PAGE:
The mountains are a pricey place to play
Eighty-five years ago, when Alex and Myrtle Philip first moved here to build Rainbow Lodge, there was a handful of people who lived in this bucolic mountain valley.
Even 10 years ago, less than 4,500 people lived here.
Five years ago, the population had increased 60 per cent to more than 7,200.
The average price of a home was $394,000 in 1996, more expensive than either Vancouver or Toronto.
Nowadays, Whistler's population hovers somewhere around 10,000 and there's a house that is listed by local realtors for $11.2 million.
So what happened to make things turn out this way?
Well, Intrawest Corp., owner of Blackcomb Mountain, reached out across Fitzsimmons Creek in December 1996 and purchased the family-owned Whistler Mountain.
Intrawest has since invested $500 million into the resort.
"Capital improvements" such as snowmaking, grooming, high-speed lifts and on-mountain restaurants "attract people to invest in real estate," says Paul Mathews, president of Ecosign Mountain Resort Planners Ltd.
Mathews has done work for resorts around the globe and recognizes a trend when he sees one.
"Real estate sales drive skier visits," he says. "It's completely, directly related."
Real estate prices in Whistler are now starting to reach Aspen- and Vail-like levels, where homes have sold for as high as $15 million US.
But why has Whistler's population doubled in the past decade even though skier numbers in both Canada and the U.S. have declined?
Because resorts like Whistler, Aspen and Vail are attracting people who Alison Gill, a Simon Fraser University geography professor, likes to call "amenity migrants."
According to Gill, who has studied the effects of tourism on Whistler since the early 1990s, "amenity migrants" are upper middle-class second-home buyers, who are free to move away from urban centres due to long-distance telephones, computer modems and e-mail.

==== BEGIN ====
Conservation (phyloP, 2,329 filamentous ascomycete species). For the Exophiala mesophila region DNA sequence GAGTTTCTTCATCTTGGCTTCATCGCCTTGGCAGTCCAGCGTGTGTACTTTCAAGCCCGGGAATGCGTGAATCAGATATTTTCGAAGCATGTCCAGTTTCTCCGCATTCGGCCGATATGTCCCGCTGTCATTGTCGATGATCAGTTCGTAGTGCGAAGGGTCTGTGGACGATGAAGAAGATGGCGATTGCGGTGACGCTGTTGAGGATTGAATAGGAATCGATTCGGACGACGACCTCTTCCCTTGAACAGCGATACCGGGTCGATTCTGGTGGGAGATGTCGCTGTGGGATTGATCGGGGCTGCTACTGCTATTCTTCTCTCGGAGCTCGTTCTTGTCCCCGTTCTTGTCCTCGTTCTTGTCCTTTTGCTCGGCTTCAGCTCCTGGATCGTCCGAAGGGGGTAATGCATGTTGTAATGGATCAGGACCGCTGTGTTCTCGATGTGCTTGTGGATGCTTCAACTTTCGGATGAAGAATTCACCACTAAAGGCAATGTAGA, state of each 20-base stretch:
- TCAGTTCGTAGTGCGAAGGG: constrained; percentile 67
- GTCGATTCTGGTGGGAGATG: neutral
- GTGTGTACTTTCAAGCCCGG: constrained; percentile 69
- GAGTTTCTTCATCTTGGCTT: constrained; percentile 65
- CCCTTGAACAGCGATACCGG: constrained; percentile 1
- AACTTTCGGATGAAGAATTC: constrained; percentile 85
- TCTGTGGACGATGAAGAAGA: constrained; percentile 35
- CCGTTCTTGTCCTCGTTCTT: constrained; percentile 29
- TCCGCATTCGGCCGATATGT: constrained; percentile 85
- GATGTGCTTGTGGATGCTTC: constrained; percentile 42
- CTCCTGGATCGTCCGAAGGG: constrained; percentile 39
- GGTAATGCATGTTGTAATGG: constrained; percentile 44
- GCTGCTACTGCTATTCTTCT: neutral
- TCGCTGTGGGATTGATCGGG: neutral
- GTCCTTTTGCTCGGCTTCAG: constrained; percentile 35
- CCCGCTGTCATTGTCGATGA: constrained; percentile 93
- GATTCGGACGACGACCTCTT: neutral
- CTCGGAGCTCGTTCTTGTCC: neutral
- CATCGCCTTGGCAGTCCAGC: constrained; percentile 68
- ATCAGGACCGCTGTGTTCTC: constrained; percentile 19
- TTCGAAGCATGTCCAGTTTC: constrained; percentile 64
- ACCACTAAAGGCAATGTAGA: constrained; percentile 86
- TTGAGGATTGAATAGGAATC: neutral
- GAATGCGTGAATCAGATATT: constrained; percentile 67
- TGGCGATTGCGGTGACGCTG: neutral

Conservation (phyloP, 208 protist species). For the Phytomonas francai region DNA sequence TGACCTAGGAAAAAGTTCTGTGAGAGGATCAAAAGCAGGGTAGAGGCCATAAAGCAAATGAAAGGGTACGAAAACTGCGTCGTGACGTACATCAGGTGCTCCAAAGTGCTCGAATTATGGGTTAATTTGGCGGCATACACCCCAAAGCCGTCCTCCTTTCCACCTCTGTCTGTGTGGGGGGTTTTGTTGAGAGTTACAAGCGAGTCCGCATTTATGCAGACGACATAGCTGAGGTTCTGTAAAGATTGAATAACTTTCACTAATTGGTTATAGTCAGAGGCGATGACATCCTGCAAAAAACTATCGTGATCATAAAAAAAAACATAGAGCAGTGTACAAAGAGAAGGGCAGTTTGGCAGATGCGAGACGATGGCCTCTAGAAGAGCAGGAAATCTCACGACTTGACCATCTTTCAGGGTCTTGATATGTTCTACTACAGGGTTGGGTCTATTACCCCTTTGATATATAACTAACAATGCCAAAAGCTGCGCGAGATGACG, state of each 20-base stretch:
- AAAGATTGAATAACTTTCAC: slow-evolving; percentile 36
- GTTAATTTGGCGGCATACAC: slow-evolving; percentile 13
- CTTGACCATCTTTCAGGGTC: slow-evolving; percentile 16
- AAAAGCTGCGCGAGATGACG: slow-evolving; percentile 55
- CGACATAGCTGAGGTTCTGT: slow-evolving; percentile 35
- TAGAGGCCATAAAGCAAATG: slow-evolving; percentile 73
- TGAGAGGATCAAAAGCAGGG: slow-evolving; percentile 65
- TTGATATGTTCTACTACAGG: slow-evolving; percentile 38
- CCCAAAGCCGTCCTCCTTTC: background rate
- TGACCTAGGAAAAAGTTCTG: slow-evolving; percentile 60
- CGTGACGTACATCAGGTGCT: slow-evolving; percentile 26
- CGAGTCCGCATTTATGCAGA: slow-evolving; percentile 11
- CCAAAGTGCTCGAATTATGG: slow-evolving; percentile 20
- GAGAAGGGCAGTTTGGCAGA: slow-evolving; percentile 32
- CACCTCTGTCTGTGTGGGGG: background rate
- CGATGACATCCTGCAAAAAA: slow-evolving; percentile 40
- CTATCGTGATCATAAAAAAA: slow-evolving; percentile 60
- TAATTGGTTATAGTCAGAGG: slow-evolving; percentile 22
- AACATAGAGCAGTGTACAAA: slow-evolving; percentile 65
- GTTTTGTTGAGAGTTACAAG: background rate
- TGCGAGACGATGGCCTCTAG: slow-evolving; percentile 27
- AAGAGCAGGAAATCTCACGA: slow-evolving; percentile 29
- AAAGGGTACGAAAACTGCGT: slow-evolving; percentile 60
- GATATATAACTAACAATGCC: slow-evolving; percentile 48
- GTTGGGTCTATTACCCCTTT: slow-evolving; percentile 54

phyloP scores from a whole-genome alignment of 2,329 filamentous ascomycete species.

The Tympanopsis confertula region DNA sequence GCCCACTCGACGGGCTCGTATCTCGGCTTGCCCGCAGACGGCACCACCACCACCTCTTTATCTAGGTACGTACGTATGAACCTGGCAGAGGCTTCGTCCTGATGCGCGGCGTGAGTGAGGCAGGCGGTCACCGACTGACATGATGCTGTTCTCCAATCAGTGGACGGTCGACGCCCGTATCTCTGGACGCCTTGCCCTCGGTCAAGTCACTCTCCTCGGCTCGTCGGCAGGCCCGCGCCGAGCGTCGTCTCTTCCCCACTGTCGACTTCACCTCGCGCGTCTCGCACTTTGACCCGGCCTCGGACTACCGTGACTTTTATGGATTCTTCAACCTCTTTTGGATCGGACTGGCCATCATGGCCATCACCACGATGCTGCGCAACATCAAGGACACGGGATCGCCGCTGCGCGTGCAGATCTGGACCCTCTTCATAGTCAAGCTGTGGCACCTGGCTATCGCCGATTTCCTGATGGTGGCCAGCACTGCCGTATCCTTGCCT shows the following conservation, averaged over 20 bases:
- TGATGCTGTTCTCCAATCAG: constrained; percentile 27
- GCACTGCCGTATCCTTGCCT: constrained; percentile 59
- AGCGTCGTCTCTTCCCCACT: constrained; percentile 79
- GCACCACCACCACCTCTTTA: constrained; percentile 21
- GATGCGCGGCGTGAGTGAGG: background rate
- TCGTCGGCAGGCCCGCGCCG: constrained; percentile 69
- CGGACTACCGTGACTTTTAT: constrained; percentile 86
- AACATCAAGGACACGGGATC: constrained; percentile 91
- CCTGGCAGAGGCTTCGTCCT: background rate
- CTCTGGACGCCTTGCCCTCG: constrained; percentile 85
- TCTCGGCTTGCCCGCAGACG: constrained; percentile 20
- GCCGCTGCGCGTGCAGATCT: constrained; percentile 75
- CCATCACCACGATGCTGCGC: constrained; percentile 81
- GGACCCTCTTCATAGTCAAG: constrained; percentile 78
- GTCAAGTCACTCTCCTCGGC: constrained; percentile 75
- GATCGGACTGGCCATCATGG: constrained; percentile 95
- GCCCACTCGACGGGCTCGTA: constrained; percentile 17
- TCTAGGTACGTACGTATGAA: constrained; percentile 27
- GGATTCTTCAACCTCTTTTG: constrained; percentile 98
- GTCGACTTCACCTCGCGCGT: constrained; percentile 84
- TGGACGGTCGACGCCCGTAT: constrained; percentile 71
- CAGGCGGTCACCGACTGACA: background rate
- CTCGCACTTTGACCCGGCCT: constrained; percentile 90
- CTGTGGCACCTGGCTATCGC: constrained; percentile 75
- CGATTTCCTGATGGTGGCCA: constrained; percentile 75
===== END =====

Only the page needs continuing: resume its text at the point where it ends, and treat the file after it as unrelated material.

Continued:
"Theyre affluent, they can afford to buy houses and they want urban services," she says.
Gill also notes that the trend is happening across Western North American, especially in the Colorado Rockies where communities such as Aspen and Vail are growing at an exponential rate.
According to Ecosign's Mathews, there are currently 42 resort villages under development across North America.
But there is a definite downside, one that Whistlerites are becoming all too familiar with: the prices of homes are becoming, as Gill puts it, obscene.
"Workers are being forced to live elsewhere," she says. "The out-migration of people is causing these places to become socially exclusive."
During the same 10-year period that Whistler's population has gone from 4,500 to 10,000, the population of nearby Pemberton a 35 kilometre drive north of the resort increased by at least 100 per cent, from 500 residents in 1991 to more than 1,000 today.
But unlike Whistler, the houses are more affordable.
In 1996, the price of an average home was $187,000 or less than half as much as one in Whistler.
Workers are also moving 45-kilometres south of the resort to Squamish, where housing and the general cost of living are cheaper as well.
The same scenario known as the "Penturbia effect," after a book by American urban development professor Jack Lessinger is also playing itself out in the Canadian Rockies as city dwellers flock to mountain communities such as Canmore, Alta., causing real-estate prices to go through the roof.
"Theyre the driving force behind the rising cost of housing," says Gill. "(It) is creating a barrier to the ordinary person."
The population of Canmore increased by nearly 50 per cent, from 5,600 in 1991 to 8,300 in 1996.
"Real estate drives the need to increase growth and vice-versa," says Brent Harley, president of Brent Harley and Associates Inc., another Whistler-based resort planning company. "That's the game."
And some would note part of the game is the skiing and snowboarding lifestyle has been co-opted by corporations and developers, re-packaged and sold back to the public as a pricey product.